Author: Alexander Tsesis
Publisher: Oxford University Press
Release Date: 2017-03-27
Genre: Constitutional law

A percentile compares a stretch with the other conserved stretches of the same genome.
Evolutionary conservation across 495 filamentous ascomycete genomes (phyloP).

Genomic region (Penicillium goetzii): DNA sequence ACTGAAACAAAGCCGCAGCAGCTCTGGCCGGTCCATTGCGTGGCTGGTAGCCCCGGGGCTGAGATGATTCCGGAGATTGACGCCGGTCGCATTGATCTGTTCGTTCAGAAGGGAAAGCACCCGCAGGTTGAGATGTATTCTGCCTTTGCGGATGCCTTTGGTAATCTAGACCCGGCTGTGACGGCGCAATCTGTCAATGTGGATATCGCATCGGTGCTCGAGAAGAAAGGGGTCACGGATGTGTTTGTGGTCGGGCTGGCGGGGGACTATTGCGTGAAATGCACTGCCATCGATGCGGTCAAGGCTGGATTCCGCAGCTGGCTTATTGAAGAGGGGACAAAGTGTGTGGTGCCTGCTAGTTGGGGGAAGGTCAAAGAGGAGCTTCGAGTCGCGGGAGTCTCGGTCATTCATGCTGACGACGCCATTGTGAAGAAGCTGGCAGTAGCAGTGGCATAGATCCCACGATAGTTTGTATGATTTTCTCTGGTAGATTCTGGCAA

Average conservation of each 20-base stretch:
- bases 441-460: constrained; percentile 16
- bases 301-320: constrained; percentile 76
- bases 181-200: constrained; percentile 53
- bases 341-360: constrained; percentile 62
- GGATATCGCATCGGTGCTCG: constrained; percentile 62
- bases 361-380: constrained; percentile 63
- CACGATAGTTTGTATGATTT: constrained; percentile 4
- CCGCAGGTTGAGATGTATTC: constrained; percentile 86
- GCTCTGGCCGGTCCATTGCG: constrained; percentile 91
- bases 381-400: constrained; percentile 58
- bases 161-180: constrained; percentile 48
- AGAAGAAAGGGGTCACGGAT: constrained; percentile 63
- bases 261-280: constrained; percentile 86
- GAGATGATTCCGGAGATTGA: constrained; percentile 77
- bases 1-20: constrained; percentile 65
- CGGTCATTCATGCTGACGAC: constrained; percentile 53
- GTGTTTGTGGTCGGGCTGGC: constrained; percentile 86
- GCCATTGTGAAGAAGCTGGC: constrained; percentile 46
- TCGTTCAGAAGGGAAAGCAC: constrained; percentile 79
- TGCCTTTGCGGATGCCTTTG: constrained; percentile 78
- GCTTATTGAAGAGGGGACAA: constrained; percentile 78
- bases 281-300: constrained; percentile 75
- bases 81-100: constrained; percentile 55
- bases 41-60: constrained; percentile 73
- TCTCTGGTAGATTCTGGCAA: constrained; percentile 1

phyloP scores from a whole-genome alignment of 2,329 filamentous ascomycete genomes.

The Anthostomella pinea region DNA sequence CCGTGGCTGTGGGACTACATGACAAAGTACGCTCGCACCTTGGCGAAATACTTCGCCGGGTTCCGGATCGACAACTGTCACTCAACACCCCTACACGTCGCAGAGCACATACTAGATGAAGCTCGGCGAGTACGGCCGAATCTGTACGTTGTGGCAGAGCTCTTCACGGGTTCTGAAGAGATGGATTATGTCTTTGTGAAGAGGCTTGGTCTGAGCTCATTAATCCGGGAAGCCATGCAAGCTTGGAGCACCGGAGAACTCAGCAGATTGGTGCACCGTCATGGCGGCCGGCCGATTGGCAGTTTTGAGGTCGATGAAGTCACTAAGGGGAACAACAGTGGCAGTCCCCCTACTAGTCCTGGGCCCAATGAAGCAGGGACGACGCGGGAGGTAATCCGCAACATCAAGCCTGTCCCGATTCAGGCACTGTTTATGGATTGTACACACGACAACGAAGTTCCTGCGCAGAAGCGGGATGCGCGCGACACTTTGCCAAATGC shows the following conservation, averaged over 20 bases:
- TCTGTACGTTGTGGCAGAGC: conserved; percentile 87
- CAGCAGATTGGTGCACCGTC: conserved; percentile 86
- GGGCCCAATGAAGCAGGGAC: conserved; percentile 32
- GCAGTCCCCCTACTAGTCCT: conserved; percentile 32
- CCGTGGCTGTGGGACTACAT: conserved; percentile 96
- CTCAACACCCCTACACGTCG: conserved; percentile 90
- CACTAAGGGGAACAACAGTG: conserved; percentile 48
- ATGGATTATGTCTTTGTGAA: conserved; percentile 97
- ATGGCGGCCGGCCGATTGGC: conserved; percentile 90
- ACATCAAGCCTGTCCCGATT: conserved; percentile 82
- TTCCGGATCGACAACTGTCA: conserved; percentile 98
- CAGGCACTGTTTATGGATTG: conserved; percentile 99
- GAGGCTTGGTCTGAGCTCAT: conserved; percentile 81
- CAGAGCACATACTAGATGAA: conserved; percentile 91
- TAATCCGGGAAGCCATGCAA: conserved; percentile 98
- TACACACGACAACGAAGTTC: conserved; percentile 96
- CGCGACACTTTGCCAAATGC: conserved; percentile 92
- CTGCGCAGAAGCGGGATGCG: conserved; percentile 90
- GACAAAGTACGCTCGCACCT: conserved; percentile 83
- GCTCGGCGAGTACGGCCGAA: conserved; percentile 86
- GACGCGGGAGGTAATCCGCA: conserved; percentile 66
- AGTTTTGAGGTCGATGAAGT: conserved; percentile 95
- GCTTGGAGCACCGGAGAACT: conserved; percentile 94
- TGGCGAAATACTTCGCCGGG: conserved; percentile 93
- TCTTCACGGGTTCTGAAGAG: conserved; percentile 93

Judges, courts, and scholars in the United States agree that the Constitution is the supreme law of the land, but there is much disagreement about its meaning. So what seems to be incontestable truth is riddled with disagreements about every day questions of decision making on matter such as whether people are entitled to government created programs, what rights are fundamental, the criteria for voting, the three branches of governments' several responsibilities, and even who should have the final say in defining the Constitution's meaning. Constitutional Ethos is a groundbreaking investigation into the fundamental principles of constitutional principle, meaning, and interpretation. It explores the core purposes of American representative democracy in light of historical sources, recent precedents, and contemporary debates. Alexander Tsesis argues that a central norm of U.S. law can be derived from the Declaration of Independence and Preamble. This book develops a theory of constitutional law structured on the public duty to protect individual rights for the general welfare. The maxim of constitutional governance synthesizes the protection of individual and public rights. The ideal is neither solely theoretical nor customary but tied to a firm foundation that the people then build upon by lobbying elected officials and petitioning appointed judges. Representative government has an interlinked obligation to the individual and the general welfare. This paradigm for responsible governance sets the baseline against which citizens can hold policy makers accountable to the structural and normative commitments of the Constitution. A pluralistic system must respect human dignity and govern for the betterment of the body politic. Those mandates set the terms for exercising legitimate power at the federal, state, and local levels to protect individual rights to achieve the common good of civil society. Tsesis demonstrates that ethos is binding on the conduct of all three branches of government and their officeholders. His argument challenges the more common U.S. perspective among academics and judges, who typically discount the existence of any objective constitutional value, regarding the document as a construct of social norms. To the contrary, Tsesis shows that the people established the terms of the nation's founding documents to protect universal, unalienable rights. The structure of government provides the mechanisms of those in a pluralistic state to set reasonable limitations for the betterment of society as a whole. Understanding the Constitution's special place in American legal culture is essential for resolving a host of contemporary issues; including, those involving marital, gender, and voting equalities. The state is a means of optimizing the well-being of individuals. Human productivity can best flourish in a society of equals, where talents can be brought to bear in the betterment of self and other members of the community. The Constitution does not create rights but protects those universal ideals of representative democracy first set out in the Declaration of Independence. It further grants authority to political institutions for the enforcement of policies and concrete laws for the betterment of society or some relevant segment of it. Many scholars with leanings in legal realism and process theory believe the authority of government is a social construct created by popular majorities; Tsesis convincingly demonstrates, to the contrary, that even those laws enacted by popular majorities are not authoritative unless they accord with a central maxim of constitutionalism, which is the protection of individual rights for the common good.